This post contributed by Terence Houston, ESA Science Policy Analyst
During a week of landmark (some might call “supreme”) judicial rulings at the federal level on issues concerning immigration and healthcare, another pivotal ruling was issued from the U.S. Court of Appeals for the District of Columbia Circuit that gave legitimacy to the Environmental Protection Agency’s (EPA) authority to regulate greenhouse gas emissions.
The three-judge panel unanimously denied industry and state petitions that sought to invalidate the federal agency’s position that greenhouse gases pose a health risk and should be regulated under the Clean Air Act. The court held that EPA’s endangerment finding and tailpipe rules on greenhouse gases are “neither arbitrary nor capricious and found the agency’s interpretation of the Clean Air Act to be “unambiguously correct.” Challengers to the EPA rules included the U.S. Chamber of Commerce, the National Mining Association, the National Association of Manufacturers as well as the states of Texas and Virginia. Judges on the panel consisted of two appointees from President Clinton and one (the Chief Justice) from President Reagan.
The ruling will in no way slow continued attempts from the legislative branch to prevent EPA from implementing regulations that seek to curb greenhouse gas emmissions. A host of riders included in the House Interior Appropriations bill that would seek to prevent funding a host of EPA initiatives that seek to regulate everything from greenhouse gas emissions and asbestos to pesticide labeling and lead paint.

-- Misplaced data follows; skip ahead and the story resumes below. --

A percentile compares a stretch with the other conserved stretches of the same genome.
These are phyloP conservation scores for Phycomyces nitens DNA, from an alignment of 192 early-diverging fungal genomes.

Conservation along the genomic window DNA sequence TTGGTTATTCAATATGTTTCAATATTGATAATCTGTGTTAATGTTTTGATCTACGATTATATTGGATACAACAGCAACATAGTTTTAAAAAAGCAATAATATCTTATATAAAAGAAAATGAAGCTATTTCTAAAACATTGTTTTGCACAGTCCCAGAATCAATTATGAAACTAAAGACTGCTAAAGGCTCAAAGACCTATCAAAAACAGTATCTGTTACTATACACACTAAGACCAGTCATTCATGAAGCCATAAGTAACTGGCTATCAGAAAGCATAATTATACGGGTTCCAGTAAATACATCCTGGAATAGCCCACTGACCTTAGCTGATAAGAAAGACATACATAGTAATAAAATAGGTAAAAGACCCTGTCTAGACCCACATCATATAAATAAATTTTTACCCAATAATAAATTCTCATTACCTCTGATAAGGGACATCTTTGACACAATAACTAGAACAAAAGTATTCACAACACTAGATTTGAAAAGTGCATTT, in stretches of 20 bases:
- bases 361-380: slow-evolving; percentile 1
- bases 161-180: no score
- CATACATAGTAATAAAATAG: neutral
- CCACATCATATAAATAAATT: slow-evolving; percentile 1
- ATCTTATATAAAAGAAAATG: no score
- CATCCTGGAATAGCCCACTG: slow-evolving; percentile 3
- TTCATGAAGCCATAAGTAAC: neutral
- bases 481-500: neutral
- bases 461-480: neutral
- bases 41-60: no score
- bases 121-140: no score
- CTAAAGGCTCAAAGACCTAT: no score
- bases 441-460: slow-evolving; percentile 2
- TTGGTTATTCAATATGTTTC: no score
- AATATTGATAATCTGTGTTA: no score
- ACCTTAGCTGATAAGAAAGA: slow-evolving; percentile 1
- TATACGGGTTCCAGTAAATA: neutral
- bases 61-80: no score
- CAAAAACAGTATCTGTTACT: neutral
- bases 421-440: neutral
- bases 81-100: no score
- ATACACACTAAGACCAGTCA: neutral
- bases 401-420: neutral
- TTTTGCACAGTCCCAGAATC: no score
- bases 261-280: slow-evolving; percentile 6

The Republican-controlled House has already passed bills that seek to stifle EPA’s regulatory reach, including a bill from Energy and Commerce Committee Chairman Fred Upton (R-MI), who was highly critical of the court ruling. To date, President Obama has not had to wield his veto pen for the bills his administration opposes because the Democratic-controlled Senate’s key leaders have supported EPA’s regulatory efforts. However, because Senate Democrats lack a strong supermajority, it is difficult to get partisan legislation through the Senate, whose rules often require 60 votes to counter a filibuster whereas the House generally runs under a simple majority rule.
For better or worse, the court system is not held by policymakers as the final arbiter over whether an existing law or statute is legal or constitutional. However, there is a consensus that once a court has ruled on a given issue, overturning such a ruling is difficult given the diverse interests (and individuals), which must all be in strong unison among the legislative and executive branch to do so.
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